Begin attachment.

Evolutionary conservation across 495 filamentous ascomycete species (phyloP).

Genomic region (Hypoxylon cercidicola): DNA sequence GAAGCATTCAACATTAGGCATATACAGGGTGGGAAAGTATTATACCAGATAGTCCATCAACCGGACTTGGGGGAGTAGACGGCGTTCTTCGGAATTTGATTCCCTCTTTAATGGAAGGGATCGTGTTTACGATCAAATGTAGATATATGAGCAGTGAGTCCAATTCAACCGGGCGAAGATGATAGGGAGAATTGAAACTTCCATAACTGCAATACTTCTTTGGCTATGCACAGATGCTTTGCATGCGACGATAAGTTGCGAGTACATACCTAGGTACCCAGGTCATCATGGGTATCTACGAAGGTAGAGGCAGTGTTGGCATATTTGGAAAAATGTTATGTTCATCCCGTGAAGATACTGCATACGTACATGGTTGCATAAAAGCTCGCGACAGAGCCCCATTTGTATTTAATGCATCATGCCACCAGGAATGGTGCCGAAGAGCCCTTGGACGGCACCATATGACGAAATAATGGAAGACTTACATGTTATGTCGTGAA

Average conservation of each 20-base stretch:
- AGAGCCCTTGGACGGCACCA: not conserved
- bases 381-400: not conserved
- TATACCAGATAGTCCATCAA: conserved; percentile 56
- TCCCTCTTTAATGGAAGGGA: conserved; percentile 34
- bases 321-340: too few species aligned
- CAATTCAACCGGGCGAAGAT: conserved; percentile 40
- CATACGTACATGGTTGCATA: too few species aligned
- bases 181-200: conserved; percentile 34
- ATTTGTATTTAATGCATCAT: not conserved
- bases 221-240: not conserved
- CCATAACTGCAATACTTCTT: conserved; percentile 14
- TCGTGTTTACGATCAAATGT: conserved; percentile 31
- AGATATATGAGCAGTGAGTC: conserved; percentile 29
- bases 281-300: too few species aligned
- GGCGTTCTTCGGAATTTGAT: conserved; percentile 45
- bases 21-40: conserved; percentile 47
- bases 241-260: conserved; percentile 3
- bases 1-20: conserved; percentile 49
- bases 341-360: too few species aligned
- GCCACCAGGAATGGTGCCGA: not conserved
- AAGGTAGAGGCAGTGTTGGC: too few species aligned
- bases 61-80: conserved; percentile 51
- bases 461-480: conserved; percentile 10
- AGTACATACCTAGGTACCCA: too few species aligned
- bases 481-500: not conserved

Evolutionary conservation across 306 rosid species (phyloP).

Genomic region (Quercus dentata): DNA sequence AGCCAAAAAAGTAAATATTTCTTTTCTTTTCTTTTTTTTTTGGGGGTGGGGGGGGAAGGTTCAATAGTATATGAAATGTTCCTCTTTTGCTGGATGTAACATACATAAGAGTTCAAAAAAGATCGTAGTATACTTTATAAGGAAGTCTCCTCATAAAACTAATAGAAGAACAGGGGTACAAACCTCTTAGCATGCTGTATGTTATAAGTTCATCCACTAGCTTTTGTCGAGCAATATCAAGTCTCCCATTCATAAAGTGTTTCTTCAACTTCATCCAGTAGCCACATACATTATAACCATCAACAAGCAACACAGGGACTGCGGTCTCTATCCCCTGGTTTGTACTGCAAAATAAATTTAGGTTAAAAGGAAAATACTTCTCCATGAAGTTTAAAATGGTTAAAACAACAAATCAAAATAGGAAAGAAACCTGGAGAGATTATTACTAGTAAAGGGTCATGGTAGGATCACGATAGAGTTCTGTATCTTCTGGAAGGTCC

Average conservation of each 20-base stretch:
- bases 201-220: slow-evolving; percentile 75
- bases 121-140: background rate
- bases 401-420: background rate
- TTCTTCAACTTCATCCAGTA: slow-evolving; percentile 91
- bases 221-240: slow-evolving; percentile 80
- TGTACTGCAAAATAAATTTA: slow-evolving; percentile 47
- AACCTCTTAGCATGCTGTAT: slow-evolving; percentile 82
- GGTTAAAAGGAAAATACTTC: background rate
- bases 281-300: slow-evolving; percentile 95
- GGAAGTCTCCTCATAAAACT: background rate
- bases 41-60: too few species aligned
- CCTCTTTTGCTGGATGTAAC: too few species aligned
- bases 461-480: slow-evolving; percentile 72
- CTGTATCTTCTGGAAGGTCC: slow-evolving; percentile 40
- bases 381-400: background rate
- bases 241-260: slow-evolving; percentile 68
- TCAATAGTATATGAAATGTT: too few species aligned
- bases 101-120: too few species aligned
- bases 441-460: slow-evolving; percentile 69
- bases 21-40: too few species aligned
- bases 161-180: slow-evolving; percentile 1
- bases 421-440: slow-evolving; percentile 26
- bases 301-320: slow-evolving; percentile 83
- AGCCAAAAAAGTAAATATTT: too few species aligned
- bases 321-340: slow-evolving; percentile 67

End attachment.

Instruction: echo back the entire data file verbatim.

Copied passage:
Evolutionary conservation across 495 filamentous ascomycete species (phyloP).

Genomic region (Hypoxylon cercidicola): DNA sequence GAAGCATTCAACATTAGGCATATACAGGGTGGGAAAGTATTATACCAGATAGTCCATCAACCGGACTTGGGGGAGTAGACGGCGTTCTTCGGAATTTGATTCCCTCTTTAATGGAAGGGATCGTGTTTACGATCAAATGTAGATATATGAGCAGTGAGTCCAATTCAACCGGGCGAAGATGATAGGGAGAATTGAAACTTCCATAACTGCAATACTTCTTTGGCTATGCACAGATGCTTTGCATGCGACGATAAGTTGCGAGTACATACCTAGGTACCCAGGTCATCATGGGTATCTACGAAGGTAGAGGCAGTGTTGGCATATTTGGAAAAATGTTATGTTCATCCCGTGAAGATACTGCATACGTACATGGTTGCATAAAAGCTCGCGACAGAGCCCCATTTGTATTTAATGCATCATGCCACCAGGAATGGTGCCGAAGAGCCCTTGGACGGCACCATATGACGAAATAATGGAAGACTTACATGTTATGTCGTGAA

Average conservation of each 20-base stretch:
- AGAGCCCTTGGACGGCACCA: not conserved
- bases 381-400: not conserved
- TATACCAGATAGTCCATCAA: conserved; percentile 56
- TCCCTCTTTAATGGAAGGGA: conserved; percentile 34
- bases 321-340: too few species aligned
- CAATTCAACCGGGCGAAGAT: conserved; percentile 40
- CATACGTACATGGTTGCATA: too few species aligned
- bases 181-200: conserved; percentile 34
- ATTTGTATTTAATGCATCAT: not conserved
- bases 221-240: not conserved
- CCATAACTGCAATACTTCTT: conserved; percentile 14
- TCGTGTTTACGATCAAATGT: conserved; percentile 31
- AGATATATGAGCAGTGAGTC: conserved; percentile 29
- bases 281-300: too few species aligned
- GGCGTTCTTCGGAATTTGAT: conserved; percentile 45
- bases 21-40: conserved; percentile 47
- bases 241-260: conserved; percentile 3
- bases 1-20: conserved; percentile 49
- bases 341-360: too few species aligned
- GCCACCAGGAATGGTGCCGA: not conserved
- AAGGTAGAGGCAGTGTTGGC: too few species aligned
- bases 61-80: conserved; percentile 51
- bases 461-480: conserved; percentile 10
- AGTACATACCTAGGTACCCA: too few species aligned
- bases 481-500: not conserved

Evolutionary conservation across 306 rosid species (phyloP).

Genomic region (Quercus dentata): DNA sequence AGCCAAAAAAGTAAATATTTCTTTTCTTTTCTTTTTTTTTTGGGGGTGGGGGGGGAAGGTTCAATAGTATATGAAATGTTCCTCTTTTGCTGGATGTAACATACATAAGAGTTCAAAAAAGATCGTAGTATACTTTATAAGGAAGTCTCCTCATAAAACTAATAGAAGAACAGGGGTACAAACCTCTTAGCATGCTGTATGTTATAAGTTCATCCACTAGCTTTTGTCGAGCAATATCAAGTCTCCCATTCATAAAGTGTTTCTTCAACTTCATCCAGTAGCCACATACATTATAACCATCAACAAGCAACACAGGGACTGCGGTCTCTATCCCCTGGTTTGTACTGCAAAATAAATTTAGGTTAAAAGGAAAATACTTCTCCATGAAGTTTAAAATGGTTAAAACAACAAATCAAAATAGGAAAGAAACCTGGAGAGATTATTACTAGTAAAGGGTCATGGTAGGATCACGATAGAGTTCTGTATCTTCTGGAAGGTCC

Average conservation of each 20-base stretch:
- bases 201-220: slow-evolving; percentile 75
- bases 121-140: background rate
- bases 401-420: background rate
- TTCTTCAACTTCATCCAGTA: slow-evolving; percentile 91
- bases 221-240: slow-evolving; percentile 80
- TGTACTGCAAAATAAATTTA: slow-evolving; percentile 47
- AACCTCTTAGCATGCTGTAT: slow-evolving; percentile 82
- GGTTAAAAGGAAAATACTTC: background rate
- bases 281-300: slow-evolving; percentile 95
- GGAAGTCTCCTCATAAAACT: background rate
- bases 41-60: too few species aligned
- CCTCTTTTGCTGGATGTAAC: too few species aligned
- bases 461-480: slow-evolving; percentile 72
- CTGTATCTTCTGGAAGGTCC: slow-evolving; percentile 40
- bases 381-400: background rate
- bases 241-260: slow-evolving; percentile 68
- TCAATAGTATATGAAATGTT: too few species aligned
- bases 101-120: too few species aligned
- bases 441-460: slow-evolving; percentile 69
- bases 21-40: too few species aligned
- bases 161-180: slow-evolving; percentile 1
- bases 421-440: slow-evolving; percentile 26
- bases 301-320: slow-evolving; percentile 83
- AGCCAAAAAAGTAAATATTT: too few species aligned
- bases 321-340: slow-evolving; percentile 67